1 The Majority of Transfer Speculation Stories are Most Likely Made Up
For the ever growing number of football news websites and blogs all looking for content that will attract traffic to their site there is nothing like a good transfer story. A daily dose foretelling the latest exotic recruit linked to your club keeps many fans at fever pitch for the entire window – even if the original story was a figment of an over-active imagination. Someone, somewhere will post a rumour which is copied, shared and tweeted and like all lies when repeated often enough becomes a fact. Or maybe the original source is an agent attempting to stump up some interest in his want-away client. In the spirit of the game I have invented my own statistic that 80% of all rumours are fabricated.
2 The Tricks and Traps of the Vague Story Title
Even when you have copied someone elses rumour it is no use being obvious that the story is the same as a dozen or so others already on the news feed. The title of the post needs to be vague and cryptic enough to seduce the reader to click on through. The day after West Ham had signed Arthur Masuaku from Olympiakos I saw a headline on Newsnow that read something like “Done Deal: Second Defender Deal Completed in Two Days”. Excited that it was a shiny new Right Back to complete a matching pair I was deflated to discover that the story was about an academy graduate agreeing to go out on loan. Genius and it completely fooled me.
3 The Level of Supporter Outrage That Even a Made Up Story Can Generate
Whenever a transfer story appears there is always an army of angry supporters ready and able to argue about it regardless of how unlikely the whole thing is likely to be. There will be the guy that hates the board and will repeatedly accuses them of penny-pinching/ misleading/ talking to media too much/ not giving supporters enough information; another who is adamant that we are paying well over the odds for every player linked (as if the transfer fee was coming out of his own pocket); and the bloke that doesn’t like or want us to do business with certain other clubs. While opinions on players are perfectly valid (would anyone, for example, really want us to buy Benteke?) it hardly seems worth getting worked up about spurious speculation.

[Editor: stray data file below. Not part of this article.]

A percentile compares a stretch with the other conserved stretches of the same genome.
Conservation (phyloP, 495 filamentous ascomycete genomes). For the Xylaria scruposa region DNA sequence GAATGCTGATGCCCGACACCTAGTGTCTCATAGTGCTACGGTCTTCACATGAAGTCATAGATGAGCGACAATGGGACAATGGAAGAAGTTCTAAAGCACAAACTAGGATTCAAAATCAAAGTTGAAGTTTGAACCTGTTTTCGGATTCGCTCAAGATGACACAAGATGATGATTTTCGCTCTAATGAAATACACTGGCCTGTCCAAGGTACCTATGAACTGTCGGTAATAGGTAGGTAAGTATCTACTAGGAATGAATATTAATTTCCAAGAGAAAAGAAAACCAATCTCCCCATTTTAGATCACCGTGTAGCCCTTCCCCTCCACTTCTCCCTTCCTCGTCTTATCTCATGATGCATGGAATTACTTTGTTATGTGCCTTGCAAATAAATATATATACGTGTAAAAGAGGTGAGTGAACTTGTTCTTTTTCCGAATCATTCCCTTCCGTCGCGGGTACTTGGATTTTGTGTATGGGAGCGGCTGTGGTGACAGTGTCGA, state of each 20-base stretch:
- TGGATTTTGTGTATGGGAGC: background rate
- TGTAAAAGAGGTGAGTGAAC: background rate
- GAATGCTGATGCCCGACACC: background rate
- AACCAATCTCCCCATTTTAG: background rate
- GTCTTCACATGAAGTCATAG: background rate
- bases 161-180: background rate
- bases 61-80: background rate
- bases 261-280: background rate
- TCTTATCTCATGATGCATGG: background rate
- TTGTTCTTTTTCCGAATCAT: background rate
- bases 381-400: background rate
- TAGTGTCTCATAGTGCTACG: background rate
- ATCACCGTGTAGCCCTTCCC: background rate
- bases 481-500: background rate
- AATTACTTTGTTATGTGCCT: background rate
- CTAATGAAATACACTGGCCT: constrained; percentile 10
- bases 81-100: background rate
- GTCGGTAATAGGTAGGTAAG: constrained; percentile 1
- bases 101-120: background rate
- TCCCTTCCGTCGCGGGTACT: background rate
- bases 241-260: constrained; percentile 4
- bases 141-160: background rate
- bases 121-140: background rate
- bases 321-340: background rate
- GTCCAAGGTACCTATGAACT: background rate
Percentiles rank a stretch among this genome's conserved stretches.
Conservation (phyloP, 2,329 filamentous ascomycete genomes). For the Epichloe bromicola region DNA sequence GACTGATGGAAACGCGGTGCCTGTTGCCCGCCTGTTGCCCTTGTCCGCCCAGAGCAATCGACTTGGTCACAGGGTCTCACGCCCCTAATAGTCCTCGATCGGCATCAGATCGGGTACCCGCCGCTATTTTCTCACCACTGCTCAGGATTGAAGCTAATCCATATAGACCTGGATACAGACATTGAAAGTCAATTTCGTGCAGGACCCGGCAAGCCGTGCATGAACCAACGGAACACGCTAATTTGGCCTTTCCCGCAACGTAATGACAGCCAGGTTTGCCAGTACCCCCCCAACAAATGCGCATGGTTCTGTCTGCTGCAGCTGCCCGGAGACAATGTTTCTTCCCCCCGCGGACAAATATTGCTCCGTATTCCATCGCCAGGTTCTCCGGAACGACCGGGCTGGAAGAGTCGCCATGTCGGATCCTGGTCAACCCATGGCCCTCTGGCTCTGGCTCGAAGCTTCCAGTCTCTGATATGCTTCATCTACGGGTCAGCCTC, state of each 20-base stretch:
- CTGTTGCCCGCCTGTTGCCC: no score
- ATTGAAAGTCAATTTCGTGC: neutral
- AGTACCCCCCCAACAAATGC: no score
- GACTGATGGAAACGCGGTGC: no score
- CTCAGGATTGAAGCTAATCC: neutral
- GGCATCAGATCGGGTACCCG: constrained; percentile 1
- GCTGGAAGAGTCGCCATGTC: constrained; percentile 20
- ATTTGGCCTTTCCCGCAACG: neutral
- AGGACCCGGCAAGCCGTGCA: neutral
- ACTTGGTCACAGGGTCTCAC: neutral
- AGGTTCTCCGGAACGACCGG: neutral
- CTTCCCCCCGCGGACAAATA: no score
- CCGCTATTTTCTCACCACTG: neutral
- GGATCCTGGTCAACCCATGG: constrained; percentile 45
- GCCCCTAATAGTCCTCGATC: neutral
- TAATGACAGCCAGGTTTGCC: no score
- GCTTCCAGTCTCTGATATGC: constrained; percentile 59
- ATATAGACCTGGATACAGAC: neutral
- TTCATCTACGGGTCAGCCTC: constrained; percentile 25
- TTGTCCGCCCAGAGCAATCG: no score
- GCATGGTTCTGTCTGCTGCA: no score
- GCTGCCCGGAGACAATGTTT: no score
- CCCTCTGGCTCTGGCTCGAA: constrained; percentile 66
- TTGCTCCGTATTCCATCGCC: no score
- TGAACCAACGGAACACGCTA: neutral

4 It Has a Vocabulary All of It’s Own
From the Manager dipping in to his “war chest” to “swoop” for the “want away” player that has “issued a come and get me plea” to the club that have “slapped a 50 million valuation” on their star player while”preparing a bid” for someone else’s in order to “test their resolve” the transfer window has a jargon rarely experienced anywhere else. Sky Sports understands that this is unlikely to change anytime soon.
5 No Matter How Long the Window There Is Always a Last Minute Scramble
The transfer window is open for two months in the summer and another month in the winter. One assumes that clubs are allowed to draw up their shopping lists well in advance of the window opening and so can clearly can hit the ground running. In fact, West Ham always seem to complete some encouraging early business but then lose momentum. As the days pass there is growing tension and panic leading up to deadline day where a high proportion of the workforce stop work to follow supposed sightings of players at airports, hotels and training grounds. We are told not to go to bed else something that we have some control over happens before the morning when that window will have slammed shut. There could be a good case for having the winter window open for one day only.